The owner of an eponymous financial services firm, Hantz is prepared to sink $30 million of his personal fortune into coaxing peaches, plums, lettuce, and heirloom tomatoes from the ground (or in hydroponic greenhouses). In exchange, all he's asking for is free tax-delinquent land and tax breaks on agriculture. The city is considering giving him both. Hantz told Fortune he's aiming for an average cost of $3,000 per acre, valuing it no differently than outlying farmland. But he also promises to create hundreds of green jobs, grow a surplus of fresh produce for residents, attract tourists, and "reintroduce Detroiters to the beauty of nature."
Together, Bing's and Hantz's plans must sound like a model city for locavores, urban farmsteaders (although Detroit's are actually suspicious of Hantz) and anyone concerned about the fate of sprawl in the era of peak oil. And that might have been so, were it not for the fact that Detroit doesn't fall away to the real prairie at 8 Mile Road. The city of Detroit may be a shadow of its former self, but metropolitan "Detroit" and its suburbs still contain 4.4 million people, more than metropolitan Phoenix, San Francisco or Seattle. And while Detroit may be shrinking in area, "Detroit" is doing anything but.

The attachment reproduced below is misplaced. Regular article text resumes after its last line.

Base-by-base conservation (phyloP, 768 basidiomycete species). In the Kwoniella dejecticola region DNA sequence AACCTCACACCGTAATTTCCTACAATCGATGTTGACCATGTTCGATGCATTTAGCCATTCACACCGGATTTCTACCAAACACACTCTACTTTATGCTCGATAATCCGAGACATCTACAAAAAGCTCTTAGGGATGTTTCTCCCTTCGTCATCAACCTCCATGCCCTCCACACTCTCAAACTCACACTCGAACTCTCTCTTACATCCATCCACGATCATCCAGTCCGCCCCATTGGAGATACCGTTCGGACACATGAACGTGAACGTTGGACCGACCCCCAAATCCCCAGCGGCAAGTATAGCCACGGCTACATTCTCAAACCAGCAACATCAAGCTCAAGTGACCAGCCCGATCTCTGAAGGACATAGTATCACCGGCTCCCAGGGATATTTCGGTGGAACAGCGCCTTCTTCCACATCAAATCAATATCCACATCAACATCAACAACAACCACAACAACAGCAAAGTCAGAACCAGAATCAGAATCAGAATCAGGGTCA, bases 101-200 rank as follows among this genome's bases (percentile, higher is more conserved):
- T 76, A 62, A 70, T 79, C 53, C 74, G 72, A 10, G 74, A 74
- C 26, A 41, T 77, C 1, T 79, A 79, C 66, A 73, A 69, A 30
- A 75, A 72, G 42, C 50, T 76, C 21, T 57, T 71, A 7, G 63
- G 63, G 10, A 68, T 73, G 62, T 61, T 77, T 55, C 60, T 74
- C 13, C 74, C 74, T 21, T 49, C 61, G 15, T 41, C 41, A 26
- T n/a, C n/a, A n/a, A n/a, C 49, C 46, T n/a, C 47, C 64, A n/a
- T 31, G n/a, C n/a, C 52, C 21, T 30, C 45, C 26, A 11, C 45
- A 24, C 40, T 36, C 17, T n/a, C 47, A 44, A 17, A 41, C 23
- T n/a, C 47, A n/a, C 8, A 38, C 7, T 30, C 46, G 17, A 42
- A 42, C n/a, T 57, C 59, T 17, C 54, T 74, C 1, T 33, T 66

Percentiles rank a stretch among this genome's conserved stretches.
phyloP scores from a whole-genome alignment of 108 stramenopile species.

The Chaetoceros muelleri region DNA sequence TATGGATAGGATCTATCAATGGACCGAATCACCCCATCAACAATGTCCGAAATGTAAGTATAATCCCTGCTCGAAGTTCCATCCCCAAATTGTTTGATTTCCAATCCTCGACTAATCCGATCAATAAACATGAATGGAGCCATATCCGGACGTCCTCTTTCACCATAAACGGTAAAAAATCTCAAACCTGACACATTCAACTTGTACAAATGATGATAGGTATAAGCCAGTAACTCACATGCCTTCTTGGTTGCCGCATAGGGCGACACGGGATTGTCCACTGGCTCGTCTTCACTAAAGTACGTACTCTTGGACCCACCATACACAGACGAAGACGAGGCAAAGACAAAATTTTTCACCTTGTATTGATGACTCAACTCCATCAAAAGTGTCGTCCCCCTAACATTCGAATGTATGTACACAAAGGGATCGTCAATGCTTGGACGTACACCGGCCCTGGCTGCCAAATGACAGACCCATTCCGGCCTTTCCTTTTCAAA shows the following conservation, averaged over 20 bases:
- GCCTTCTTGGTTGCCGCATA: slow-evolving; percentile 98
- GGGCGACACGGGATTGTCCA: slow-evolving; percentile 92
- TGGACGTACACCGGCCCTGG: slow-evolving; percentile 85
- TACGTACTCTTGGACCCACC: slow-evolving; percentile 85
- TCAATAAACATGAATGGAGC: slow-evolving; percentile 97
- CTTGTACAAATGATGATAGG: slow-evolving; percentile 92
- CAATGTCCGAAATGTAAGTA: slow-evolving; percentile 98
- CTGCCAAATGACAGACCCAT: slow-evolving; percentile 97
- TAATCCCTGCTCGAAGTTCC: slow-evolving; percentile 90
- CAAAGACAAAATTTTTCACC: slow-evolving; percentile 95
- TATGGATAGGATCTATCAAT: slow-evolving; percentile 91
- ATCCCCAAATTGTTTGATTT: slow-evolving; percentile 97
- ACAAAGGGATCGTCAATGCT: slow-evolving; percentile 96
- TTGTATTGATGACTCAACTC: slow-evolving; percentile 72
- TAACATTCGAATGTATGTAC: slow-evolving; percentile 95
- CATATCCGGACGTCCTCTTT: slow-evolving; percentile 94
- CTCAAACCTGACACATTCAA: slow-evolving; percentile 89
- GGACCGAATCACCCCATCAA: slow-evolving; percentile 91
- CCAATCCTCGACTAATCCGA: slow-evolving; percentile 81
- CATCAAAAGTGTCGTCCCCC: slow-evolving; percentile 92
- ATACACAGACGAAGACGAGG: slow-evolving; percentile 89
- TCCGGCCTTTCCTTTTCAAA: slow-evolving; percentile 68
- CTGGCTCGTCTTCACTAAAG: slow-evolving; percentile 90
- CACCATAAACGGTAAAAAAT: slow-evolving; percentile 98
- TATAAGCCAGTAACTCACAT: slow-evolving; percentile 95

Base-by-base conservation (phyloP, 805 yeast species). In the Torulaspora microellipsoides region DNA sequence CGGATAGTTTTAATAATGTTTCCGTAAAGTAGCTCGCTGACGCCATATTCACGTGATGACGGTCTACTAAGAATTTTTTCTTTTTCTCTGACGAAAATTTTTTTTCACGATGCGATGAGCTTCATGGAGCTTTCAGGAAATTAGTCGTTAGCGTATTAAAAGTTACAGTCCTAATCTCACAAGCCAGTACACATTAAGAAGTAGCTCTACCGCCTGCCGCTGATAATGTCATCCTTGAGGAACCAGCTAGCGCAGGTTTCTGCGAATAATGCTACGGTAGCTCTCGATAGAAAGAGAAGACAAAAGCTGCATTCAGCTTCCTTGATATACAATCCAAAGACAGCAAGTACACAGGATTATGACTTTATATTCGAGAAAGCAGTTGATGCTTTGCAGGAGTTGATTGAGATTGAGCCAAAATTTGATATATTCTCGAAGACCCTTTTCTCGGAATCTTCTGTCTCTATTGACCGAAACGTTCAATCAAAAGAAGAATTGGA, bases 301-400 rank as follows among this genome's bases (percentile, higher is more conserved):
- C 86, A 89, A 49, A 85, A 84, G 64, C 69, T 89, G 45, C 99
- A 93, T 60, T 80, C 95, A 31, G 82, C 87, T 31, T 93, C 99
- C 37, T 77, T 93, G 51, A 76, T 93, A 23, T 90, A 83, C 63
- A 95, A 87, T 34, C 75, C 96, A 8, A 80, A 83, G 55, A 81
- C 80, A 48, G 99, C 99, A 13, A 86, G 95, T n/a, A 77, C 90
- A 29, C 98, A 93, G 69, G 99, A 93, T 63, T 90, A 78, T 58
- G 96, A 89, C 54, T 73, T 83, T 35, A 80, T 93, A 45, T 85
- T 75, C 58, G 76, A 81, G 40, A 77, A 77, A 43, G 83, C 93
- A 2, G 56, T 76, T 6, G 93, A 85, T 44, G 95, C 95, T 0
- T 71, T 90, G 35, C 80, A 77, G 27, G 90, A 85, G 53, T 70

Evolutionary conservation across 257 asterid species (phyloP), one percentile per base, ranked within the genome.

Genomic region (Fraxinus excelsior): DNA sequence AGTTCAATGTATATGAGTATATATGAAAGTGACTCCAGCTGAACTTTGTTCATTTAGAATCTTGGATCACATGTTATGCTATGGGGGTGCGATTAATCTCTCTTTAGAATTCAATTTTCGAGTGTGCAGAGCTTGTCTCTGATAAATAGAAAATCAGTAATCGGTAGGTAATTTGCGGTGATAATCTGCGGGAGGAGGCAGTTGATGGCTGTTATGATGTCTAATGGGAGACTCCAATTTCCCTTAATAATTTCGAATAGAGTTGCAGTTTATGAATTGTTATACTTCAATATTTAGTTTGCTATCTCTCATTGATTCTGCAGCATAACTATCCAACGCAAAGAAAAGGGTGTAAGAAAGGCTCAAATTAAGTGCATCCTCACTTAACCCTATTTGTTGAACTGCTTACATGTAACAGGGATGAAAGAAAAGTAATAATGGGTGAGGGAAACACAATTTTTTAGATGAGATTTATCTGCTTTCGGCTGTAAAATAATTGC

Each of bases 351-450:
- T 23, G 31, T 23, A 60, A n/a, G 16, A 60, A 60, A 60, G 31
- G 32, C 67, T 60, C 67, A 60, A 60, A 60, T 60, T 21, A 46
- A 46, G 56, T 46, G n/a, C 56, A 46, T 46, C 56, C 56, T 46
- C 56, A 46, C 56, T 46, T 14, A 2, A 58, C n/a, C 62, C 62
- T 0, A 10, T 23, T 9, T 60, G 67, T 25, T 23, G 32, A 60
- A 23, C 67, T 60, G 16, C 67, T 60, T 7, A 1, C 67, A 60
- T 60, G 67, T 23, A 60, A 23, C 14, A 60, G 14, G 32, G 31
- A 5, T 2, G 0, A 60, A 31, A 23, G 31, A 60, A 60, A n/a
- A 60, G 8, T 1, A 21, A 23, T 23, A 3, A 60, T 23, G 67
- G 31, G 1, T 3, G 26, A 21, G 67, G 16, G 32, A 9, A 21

This fact, which is so often absent from reports about the city's plight, fatally undermines Bing's best intentions. His plan won't make Detroit any denser, but the opposite. Or as The Baffler's Will Boisvert makes the case: